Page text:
Setting the timing on a Traction Engine

Setting the timing on a Traction Engine by Peter Stringer

Anybody who has attempted to do the timing on the Perfo engine would know how to get the flywheel set to 8 deg. BTDC. The old drop the pin in the hole trick. It is even tricker to remember to take it out. You haven’t been inducted to Traction maintenance till you‘ve been there, that starter motor is merciless! So you have 8deg but the book recommends 12deg, it also has this fancy gizmo you put on the distributor to get you there. This was obviously devised before the strobe light was designed (probably invented by Edgerton and Germeshausen in 1931) to be used for auto tuning. There had to be another way.

I didn’t like the idea of markings on the camshaft pulley because of the amount of backlash although that may not be as big a problem as imagined. What I did notice was that you can see the back of the flywheel when looking underneath between the edge of the sump and the bell housing cover plate. I figured if I could put some timing marks there on the flywheel that might do the trick. After some highly advanced mathematical calculation it was determined that 2 deg of arc translated to 2.2mm on the circumference of the flywheel. Some white paint was sprayed on the exposed portion of the flywheel (while set at 8 deg. BTDC) and allowed to dry. A small piece of thin aluminium had three slots cut using a thin cutting disk on a Dremell to make a stencil. The one referencing 8 deg. being twice as long as the 10 and 12 deg. slots. This was then stuck on to the flywheel with some masking tape then very quickly sprayed with black then quickly removed to try and reduce the effect of the paint bleeding under the stencil. It worked sort of. A pointer was made from a piece 3x25mm flatbar bent at right angles and attached as close as possible to the flywheel by using the bolt positions of the engine block to bell housing brackets, see photo.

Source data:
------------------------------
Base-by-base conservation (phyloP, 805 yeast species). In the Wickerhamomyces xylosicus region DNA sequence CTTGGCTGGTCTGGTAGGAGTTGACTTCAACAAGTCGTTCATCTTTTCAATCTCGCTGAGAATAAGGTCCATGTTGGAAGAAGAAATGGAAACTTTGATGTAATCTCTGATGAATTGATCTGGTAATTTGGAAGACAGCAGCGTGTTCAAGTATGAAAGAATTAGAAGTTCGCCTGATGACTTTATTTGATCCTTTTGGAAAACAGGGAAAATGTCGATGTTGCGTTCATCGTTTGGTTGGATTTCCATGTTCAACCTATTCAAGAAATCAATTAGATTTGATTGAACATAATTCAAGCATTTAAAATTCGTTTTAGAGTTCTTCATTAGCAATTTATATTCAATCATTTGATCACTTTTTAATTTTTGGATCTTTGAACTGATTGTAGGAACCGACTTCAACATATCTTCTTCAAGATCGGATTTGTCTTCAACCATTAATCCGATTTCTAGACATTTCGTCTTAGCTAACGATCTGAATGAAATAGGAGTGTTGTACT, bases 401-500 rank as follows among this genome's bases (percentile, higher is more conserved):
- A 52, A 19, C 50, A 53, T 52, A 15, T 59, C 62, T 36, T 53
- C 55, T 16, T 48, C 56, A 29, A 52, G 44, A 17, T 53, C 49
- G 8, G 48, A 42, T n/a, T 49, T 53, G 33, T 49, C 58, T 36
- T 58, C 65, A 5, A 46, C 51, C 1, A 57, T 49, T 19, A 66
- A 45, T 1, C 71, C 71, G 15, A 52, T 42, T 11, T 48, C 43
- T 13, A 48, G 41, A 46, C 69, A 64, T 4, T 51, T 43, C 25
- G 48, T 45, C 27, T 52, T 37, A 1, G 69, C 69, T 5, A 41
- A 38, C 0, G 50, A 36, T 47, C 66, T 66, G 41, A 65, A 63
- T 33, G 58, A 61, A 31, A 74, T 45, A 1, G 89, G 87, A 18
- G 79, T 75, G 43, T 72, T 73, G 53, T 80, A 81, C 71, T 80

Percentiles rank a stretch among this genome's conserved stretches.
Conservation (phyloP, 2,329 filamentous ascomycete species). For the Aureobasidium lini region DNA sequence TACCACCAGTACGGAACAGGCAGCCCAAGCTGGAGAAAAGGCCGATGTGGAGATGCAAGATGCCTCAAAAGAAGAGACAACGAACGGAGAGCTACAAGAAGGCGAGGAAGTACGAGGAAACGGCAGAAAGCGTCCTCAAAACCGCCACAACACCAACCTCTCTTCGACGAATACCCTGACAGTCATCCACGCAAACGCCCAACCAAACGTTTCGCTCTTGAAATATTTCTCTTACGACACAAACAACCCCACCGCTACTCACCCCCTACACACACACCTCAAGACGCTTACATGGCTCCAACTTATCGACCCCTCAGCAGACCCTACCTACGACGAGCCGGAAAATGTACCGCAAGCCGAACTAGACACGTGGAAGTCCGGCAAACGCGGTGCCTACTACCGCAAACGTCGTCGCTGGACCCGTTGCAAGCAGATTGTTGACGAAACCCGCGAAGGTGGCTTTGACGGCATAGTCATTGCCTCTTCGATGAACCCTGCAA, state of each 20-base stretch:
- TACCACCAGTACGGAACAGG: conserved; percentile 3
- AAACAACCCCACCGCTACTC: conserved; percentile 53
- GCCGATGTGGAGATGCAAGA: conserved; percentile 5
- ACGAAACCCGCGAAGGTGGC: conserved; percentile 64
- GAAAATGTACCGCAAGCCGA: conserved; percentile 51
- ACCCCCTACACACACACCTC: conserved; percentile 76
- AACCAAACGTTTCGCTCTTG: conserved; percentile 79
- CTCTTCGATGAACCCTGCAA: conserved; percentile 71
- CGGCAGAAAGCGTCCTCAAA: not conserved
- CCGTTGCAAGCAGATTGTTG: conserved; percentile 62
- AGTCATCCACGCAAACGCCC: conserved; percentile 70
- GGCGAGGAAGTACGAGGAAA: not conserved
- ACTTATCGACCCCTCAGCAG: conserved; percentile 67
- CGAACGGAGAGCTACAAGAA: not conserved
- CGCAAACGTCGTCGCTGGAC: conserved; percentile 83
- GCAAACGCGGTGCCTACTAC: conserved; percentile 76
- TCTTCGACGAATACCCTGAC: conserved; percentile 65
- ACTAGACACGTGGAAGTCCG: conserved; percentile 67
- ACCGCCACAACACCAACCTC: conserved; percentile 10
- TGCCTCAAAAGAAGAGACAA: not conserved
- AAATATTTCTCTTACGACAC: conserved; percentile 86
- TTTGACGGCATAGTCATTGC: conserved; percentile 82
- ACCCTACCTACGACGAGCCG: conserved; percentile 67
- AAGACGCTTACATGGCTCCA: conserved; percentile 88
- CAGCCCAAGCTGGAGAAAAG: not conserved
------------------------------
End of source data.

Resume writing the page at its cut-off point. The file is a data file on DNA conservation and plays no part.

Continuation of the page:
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Later I had to remove the engine to rectify an excessive oil leak on the main seal so I took the opportunity to make the marks more permanent with a sharp Cole chisel. With a new timing light that looked like something out of starwars the setup was tested and worked very nicely but was a two man job. One person under with the timing light the other adjusting the distributor. What was needed was a mirror held at 45deg to reflect an image back up beside the engine block. After a bit of scrounging around for bits a tool was fashioned from a piece of flatbar and a spare diagonal mirror from a small telescope. See photo.

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A bit of polished stainless steel would have done but that was all I could find so it was put to use. The mirror bracket sits on the torsion bar and is hand held in place with a thin flexible steel extension. The last photo shows the reflected image of the timing mark quite clearly allowing a one man operation to set the distributor timing.DSC_0011 - Copy

Keep those Tractions running,

Peter Stringer

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